George has a certain amount of halibut and blackcod quota that he must catch. If fishing is good, he can catch the quota quickly and come right back home. If fishing is scratchy, he simply stays in Alaska until it is caught.

The good news is that he has started fishing his way home–the bulk of the quota has been caught and he feels confident he can grab the rest of it on the trip South.

George is an optimistic guy, though, and operates on something my family calls “George Time.”

For example, George has estimated he’ll be home in about 10-14 days. We automatically adjust this estimate and figure to see him at the dock in about 14-21 days, barring any mechanical problems.

Regardless, whenever he shows up, it is an understatement to say how happy and excited I will be to see him, and I’m just glad the countdown has begun.

After a fun and sunny Memorial Day weekend, last week went all downhill. It was just awful–but because Nobody Likes a Whiner, I won’t bother you with the details of losing the hearing in my right ear (now restored), or how Vincent cried for four days straight, or how I had to take Toby to an emergency vet appointment for another cancer treatment, or how Eva locked me out of my bathroom.

Things are turning around now, though, and balance is being restored: As I told the neighbor who came over to yell at me through my porch window one evening during dinner about one of the construction trailers parked in front of his house,

“Hey, I know we’ve all got a lot going on. We’re all doing the best we can!”

Toby is eating again and is actually gaining weight.  My sister and brother-in-law have helped me out a ton. My friend, Tish, came to visit. The construction is moving forward on our basement. I finally decided to accept an offer to teach two Jazzercise classes per week. My parents will be home from their (ahem, too long!) vacation to Hawaii on Tuesday. And within the month….George will be home.

Whenever I get into my car after a trying morning as the only parent currently available to meet the demands of a young and needy household, I play Trace Adkin’s new song “You’re Gonna Miss This,” at least a couple of times. Next on my (custom mix) c.d.–and I’m not kidding–is Ronnie Milsap’s “She Keeps the Homefires Burning.”

“She keeps the homefires burning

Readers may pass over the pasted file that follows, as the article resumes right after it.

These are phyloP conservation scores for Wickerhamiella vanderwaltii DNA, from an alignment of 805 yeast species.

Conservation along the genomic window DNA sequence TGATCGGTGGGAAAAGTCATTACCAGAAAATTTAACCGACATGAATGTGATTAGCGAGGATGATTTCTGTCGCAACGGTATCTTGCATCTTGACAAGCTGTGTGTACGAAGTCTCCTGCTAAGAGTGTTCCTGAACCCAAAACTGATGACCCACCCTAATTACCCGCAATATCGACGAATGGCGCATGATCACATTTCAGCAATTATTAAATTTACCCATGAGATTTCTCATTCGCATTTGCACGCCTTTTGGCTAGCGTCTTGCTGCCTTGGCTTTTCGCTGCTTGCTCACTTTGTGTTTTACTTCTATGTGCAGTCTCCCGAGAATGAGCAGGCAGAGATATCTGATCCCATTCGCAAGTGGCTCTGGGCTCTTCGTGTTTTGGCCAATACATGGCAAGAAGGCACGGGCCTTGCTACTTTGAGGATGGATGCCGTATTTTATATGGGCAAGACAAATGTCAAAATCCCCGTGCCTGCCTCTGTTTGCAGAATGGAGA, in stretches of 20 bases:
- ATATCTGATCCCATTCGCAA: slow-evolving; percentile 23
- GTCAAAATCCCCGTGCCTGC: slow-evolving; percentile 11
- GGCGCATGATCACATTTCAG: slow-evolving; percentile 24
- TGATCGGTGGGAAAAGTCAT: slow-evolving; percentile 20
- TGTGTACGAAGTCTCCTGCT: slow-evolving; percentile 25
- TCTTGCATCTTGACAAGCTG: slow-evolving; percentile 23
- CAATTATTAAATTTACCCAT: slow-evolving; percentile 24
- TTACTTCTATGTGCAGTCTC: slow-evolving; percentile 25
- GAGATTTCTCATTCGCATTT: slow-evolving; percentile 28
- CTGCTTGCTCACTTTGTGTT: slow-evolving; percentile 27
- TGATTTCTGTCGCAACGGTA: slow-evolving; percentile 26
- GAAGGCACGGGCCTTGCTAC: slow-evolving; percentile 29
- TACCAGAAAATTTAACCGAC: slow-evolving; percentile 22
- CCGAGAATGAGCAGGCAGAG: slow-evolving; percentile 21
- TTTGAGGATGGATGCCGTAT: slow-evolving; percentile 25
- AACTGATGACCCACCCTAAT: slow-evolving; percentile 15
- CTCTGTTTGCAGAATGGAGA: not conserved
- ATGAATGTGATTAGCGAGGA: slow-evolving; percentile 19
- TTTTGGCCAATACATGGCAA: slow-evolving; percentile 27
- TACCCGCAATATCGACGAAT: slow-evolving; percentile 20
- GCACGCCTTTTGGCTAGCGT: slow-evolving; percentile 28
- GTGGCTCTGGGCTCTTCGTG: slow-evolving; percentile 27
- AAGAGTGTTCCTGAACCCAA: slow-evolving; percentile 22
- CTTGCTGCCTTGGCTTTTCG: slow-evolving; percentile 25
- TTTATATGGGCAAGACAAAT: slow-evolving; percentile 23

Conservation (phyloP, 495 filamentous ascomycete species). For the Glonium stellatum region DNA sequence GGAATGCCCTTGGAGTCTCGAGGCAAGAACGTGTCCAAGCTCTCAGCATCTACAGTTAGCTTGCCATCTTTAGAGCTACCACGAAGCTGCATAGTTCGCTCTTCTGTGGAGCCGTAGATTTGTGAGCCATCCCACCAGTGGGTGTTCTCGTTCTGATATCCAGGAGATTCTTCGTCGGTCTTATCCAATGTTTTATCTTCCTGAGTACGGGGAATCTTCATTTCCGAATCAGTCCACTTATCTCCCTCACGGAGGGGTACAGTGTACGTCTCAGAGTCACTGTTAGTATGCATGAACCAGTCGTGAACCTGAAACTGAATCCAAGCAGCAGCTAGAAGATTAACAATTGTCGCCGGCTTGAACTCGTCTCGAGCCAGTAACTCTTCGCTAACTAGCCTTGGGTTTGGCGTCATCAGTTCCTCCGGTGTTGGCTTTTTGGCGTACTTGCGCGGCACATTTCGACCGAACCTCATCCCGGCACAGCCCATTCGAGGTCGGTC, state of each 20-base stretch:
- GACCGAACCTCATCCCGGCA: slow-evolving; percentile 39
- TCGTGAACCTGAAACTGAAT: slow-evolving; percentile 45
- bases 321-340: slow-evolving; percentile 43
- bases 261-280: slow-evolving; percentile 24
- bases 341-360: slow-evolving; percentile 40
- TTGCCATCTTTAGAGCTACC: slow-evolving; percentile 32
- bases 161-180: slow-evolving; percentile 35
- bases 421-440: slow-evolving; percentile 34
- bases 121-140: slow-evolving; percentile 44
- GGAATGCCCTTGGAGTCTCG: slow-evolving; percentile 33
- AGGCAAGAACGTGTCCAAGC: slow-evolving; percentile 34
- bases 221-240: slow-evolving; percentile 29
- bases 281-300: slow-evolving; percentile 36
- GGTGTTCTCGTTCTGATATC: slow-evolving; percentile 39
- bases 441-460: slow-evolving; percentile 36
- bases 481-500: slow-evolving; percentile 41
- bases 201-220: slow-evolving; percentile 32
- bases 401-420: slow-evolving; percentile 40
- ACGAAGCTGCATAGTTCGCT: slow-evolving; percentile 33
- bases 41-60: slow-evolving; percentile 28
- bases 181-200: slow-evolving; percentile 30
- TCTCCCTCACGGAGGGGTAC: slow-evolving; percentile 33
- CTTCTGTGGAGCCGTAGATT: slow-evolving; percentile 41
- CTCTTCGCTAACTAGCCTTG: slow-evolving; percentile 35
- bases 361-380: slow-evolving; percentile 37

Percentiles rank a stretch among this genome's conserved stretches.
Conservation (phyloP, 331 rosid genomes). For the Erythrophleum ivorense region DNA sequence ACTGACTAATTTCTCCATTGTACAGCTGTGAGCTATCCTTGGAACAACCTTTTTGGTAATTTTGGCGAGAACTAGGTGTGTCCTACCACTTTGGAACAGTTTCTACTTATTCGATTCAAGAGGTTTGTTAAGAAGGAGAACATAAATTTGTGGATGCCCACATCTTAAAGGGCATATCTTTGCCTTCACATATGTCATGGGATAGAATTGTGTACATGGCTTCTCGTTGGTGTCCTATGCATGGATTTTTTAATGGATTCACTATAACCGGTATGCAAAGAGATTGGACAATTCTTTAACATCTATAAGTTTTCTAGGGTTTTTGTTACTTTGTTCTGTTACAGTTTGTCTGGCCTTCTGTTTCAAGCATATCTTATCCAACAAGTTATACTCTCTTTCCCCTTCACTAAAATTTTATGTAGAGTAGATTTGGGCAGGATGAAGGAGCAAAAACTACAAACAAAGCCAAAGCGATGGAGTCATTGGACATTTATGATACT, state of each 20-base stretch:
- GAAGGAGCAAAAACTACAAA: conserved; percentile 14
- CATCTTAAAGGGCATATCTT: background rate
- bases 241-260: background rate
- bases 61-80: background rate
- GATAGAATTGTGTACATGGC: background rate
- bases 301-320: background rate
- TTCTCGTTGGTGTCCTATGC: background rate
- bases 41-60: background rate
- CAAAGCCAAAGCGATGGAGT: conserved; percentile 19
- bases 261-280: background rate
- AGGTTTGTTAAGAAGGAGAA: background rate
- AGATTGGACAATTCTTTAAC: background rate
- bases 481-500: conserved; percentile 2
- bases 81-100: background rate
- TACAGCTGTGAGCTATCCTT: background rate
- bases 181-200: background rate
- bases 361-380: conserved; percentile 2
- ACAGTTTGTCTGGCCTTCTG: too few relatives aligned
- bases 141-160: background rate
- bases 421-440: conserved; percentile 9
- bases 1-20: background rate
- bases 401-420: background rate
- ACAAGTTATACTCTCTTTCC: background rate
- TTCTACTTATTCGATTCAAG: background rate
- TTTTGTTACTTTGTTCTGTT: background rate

While I’m out earning a living in a world
That’s known for its pouring rain
She keeps the homefires burning…”

If I can just keep these homefires burning for a couple more weeks, we’ll be good to go.

Recent Stats on West Coast Commercial Fishing Fatalities

http://seattlepi.nwsource.com/local/360568_deadlyfishing25.html

I read an extremely interesting AP article tonight on seattlepi.com regarding the latest statistics on the dangers and fatalities of commercial fishing; specifically, commercial fishing on the West Coast (California, Oregon, and Washington) and Alaska. The full article can be accessed by clicking on the above link.

In a nutshell, the new report from the federal government states that West Coast fishing has one of the highest death rates in commercial fishing, higher even than in Alaska.

The report states that although Alaska’s Bering Sea crab fishery has been described as the most dangerous fishery, the Northwest Dungeness crab fleet had a greater number of fatalities and a higher fatality rate during 2000-2006.

Very interesting article, especially if you have ties to both Alaska and West Coast fisheries (including NW Dungeness crab), which we and so many others do.

In my prowl of the Internet this evening, I also stumbled upon a blog that features some interesting photos from the commercial fishing section of Squalicum Harbor.

The first photo shows the town’s original fisherman’s memorial, the Anchor Memorial, that bears the names of several Whatcom County lost at sea fishermen (including that of my brother-in-law, Danny, who was lost in 1997 while fishing for Snow crab in Alaska). There is a new fisherman’s memorial at the harbor now, but the statue looks more like a recreational than a commercial fisherman. Anyway, the fifth picture down shows commercial boats tied up in the harbor, including our very own F/V Vis.

(If you are looking for additional statistics on commercial fishing fatalities, please see the post Commercial Fishing Job Risks: Stats and a Story, from February 17, 2008 in the Highliners and Homecomings archives)

Commercial Fisherman in Commercial?

A couple of months ago, I glanced at our television and spotted a commercial I knew I would have to write about here at Highliners and Homecomings. I hoped I would see the commercial again, but I have not, so I have to go now from memory.